Lime green graphic. Text reads, "Saving the Soil: A Display about Cover Crops and Water."

It’s hard to get consumers to care about nitty-gritty farming topics like cover cropping or water quality. But guess what? Cover crops (and their impact on water) provide major benefits not just to farmers, but to consumers too.

One of our clients, Grain Farmers of Ontario, decided to take the message about cover crops and water quality to consumers with some unique displays. The centerpiece is three side-by-side patches of (artificial) dirt, showing the difference that cover crops can make.

Cover Crops and Water Retention

The first water-related benefit cover crops provide is increasing the soil’s capacity to hold water. If your soil holds more water, it won’t dry out as quickly and you won’t have to water it as much. Farmers benefit because they don’t have to pay for irrigating their crops. Consumers benefit because soil that holds onto water reduces the chances of flooding.

The displays we made for Grain Farmers of Ontario show three scenarios for a field. One patch of dirt represents a field with a cover crop. Another doesn’t have a cover crop, but does show some leftover organic matter. The last patch simply represents bare soil, with no significant amounts of organic matter.

To show how much difference organic matter makes for water retention, we represented water runoff with a layer of clear acrylic in front of each patch of “dirt”. The runoff from the soil with a cover crop is about a third of the runoff from the bare soil. But that difference is much more dramatic when you can see it than if you just hear a stat about it.

Cover Crops and Preventing Erosion

Another benefit of increasing soil water retention is that it helps prevent erosion. Cover crops’ roots hold soil in place, for one thing. Plus, when the soil can soak up more water like a sponge, there’s less water to run off in the first place.

Three cross-sections of soil show cover crops' effect on water quality.

Obviously, farmers have a vested interest in keeping as much of their soil in place as possible. Erosion makes their fields less fertile, so it’s harder to raise crops. But again, consumers also benefit.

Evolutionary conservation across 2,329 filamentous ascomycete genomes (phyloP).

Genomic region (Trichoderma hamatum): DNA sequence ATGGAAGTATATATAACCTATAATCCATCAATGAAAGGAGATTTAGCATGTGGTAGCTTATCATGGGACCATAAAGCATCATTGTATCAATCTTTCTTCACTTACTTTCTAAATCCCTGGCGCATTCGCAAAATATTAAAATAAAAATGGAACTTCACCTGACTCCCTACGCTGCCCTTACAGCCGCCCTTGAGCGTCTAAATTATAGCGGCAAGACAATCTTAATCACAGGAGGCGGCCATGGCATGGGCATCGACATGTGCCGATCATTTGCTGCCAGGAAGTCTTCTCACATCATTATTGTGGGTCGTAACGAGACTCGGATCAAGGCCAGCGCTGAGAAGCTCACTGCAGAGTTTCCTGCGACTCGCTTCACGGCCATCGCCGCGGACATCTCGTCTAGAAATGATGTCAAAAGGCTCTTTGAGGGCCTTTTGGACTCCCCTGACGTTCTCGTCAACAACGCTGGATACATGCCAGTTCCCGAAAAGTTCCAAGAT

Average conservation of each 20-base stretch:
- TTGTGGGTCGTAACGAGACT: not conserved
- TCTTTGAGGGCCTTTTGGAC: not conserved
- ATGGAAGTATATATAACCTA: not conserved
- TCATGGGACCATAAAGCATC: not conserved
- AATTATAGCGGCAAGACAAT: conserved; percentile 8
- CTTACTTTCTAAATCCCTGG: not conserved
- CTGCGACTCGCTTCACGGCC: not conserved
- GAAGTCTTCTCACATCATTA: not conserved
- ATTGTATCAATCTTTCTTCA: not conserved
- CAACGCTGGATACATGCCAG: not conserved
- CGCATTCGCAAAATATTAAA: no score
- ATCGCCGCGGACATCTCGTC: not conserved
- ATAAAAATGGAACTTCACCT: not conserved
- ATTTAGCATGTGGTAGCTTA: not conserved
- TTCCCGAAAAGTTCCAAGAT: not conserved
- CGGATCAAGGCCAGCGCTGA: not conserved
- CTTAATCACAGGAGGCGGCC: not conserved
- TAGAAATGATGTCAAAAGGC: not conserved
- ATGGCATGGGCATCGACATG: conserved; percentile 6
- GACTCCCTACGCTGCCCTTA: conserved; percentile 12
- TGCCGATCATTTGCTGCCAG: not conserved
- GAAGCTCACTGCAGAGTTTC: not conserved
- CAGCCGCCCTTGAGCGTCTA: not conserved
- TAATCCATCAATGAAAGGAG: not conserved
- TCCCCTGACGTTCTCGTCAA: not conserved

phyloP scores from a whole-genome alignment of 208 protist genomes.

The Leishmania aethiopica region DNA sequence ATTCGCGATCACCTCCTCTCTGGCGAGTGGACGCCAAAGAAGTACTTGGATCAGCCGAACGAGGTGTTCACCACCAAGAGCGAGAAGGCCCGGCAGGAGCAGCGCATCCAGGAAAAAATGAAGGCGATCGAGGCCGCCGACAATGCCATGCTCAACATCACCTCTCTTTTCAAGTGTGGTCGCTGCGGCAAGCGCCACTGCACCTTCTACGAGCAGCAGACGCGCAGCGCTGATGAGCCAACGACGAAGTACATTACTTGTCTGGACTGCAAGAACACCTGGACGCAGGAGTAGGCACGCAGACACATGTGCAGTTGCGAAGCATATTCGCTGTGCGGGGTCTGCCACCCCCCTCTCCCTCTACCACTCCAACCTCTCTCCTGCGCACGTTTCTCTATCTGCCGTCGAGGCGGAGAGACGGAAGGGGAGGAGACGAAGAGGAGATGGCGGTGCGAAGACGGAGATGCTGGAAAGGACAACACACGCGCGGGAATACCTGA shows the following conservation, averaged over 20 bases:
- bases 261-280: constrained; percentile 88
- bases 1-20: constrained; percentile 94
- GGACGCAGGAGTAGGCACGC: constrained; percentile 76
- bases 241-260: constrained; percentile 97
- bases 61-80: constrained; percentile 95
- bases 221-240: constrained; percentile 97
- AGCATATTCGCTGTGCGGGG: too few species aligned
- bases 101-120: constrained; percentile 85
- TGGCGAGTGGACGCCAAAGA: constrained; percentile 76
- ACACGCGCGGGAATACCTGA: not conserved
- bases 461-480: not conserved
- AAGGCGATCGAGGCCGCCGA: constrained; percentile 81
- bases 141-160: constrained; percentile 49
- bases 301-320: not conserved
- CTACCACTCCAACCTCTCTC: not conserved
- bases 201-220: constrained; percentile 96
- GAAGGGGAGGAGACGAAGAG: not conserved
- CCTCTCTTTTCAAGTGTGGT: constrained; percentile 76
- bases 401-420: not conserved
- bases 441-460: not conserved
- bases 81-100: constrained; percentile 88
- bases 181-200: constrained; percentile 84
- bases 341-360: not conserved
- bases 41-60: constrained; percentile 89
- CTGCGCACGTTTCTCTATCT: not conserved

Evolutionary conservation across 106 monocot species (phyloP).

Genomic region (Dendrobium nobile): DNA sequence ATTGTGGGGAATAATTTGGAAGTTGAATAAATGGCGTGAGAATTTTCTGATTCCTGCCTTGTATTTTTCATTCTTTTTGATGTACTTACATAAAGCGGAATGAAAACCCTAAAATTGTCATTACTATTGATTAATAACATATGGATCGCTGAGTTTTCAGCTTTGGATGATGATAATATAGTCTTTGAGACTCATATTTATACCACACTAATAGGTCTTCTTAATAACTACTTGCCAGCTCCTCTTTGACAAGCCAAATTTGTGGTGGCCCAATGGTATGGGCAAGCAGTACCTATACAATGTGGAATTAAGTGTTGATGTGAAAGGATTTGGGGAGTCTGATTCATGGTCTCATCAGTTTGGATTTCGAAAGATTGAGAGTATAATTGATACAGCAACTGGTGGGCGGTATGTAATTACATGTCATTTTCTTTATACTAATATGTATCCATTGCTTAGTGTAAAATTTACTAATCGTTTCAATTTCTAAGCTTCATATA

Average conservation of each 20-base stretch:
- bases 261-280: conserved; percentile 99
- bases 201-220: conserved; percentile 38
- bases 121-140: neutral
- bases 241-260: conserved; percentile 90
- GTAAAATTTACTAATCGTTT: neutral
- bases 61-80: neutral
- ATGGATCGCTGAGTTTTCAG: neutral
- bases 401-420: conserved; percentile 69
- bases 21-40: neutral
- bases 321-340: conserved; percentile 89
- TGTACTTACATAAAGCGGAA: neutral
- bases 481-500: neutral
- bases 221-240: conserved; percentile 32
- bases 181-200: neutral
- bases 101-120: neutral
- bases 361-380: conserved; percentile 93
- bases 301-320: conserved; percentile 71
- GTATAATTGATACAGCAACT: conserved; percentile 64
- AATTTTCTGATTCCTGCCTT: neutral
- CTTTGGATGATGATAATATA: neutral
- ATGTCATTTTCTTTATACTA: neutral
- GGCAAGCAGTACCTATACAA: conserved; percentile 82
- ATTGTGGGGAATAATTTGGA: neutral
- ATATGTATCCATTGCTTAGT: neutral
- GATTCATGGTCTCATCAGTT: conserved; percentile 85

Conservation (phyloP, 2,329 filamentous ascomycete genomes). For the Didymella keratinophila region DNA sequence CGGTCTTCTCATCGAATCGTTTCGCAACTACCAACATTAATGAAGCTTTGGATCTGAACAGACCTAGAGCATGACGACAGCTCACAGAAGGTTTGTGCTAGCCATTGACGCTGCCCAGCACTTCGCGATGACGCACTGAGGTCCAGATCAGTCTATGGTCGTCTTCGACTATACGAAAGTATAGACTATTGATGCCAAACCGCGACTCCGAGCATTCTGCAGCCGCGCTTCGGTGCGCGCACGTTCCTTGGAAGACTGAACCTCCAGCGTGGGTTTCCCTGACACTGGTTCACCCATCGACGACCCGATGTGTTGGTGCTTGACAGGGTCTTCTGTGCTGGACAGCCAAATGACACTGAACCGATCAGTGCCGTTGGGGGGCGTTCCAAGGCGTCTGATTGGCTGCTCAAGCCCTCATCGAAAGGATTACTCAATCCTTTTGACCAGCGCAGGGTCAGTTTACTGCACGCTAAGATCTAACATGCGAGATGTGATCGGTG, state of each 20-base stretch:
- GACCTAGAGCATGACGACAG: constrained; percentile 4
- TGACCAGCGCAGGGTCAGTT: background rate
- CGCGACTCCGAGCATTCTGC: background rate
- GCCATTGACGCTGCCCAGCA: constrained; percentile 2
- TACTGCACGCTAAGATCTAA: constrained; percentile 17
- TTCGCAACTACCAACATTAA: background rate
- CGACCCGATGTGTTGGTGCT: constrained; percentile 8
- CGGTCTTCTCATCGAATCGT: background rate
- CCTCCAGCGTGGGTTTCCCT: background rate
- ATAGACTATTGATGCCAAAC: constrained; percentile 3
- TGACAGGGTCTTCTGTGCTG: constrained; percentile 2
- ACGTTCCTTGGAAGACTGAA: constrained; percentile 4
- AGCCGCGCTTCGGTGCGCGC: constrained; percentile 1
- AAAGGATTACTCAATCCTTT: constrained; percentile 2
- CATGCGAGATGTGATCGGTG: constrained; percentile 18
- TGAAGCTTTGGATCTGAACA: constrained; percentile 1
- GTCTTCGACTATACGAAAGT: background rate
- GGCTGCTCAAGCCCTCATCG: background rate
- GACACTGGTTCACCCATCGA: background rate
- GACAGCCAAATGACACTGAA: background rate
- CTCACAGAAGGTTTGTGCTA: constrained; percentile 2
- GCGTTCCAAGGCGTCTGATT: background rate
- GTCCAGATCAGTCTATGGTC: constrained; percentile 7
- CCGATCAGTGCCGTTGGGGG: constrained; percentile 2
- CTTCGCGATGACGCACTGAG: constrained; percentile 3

When soil is washed into waterways, it can become a pollutant. (This is a big problem in the Chesapeake Bay, for instance.) So preventing erosion means more rivers are available for recreation, city water doesn’t have to be treated as much, and so on.

How Cover Crops Can Filter Pollution

Lastly, soil with cover crops can also serve as a filter, removing pollution from the water that does escape. Fertilizer pollution is one of farming’s biggest environmental impacts, especially nitrogen pollution. But cover crops planted in the off-season can absorb fertilizer that the cash crop might not have used, keeping it from polluting groundwater. Cleaner water for consumers, more efficient fertilizer use for farmers — another win-win scenario!

Our models show this difference too. The acrylic “water” in front of the bare soil is a dark muddy brown, representing the increased pollution in the runoff. But the “water” in front of the patch with cover crops is noticably lighter in color, almost clear.

Since the soil water retention displays are part of an exhibit trailer, Grain Farmers of Ontario can bring it to a wide audience of consumers. They don’t have to wait for consumers to come to them; they can go to the consumers. And that means more people can hear about the difference that farming practices make for their lives, even if they’re not farmers.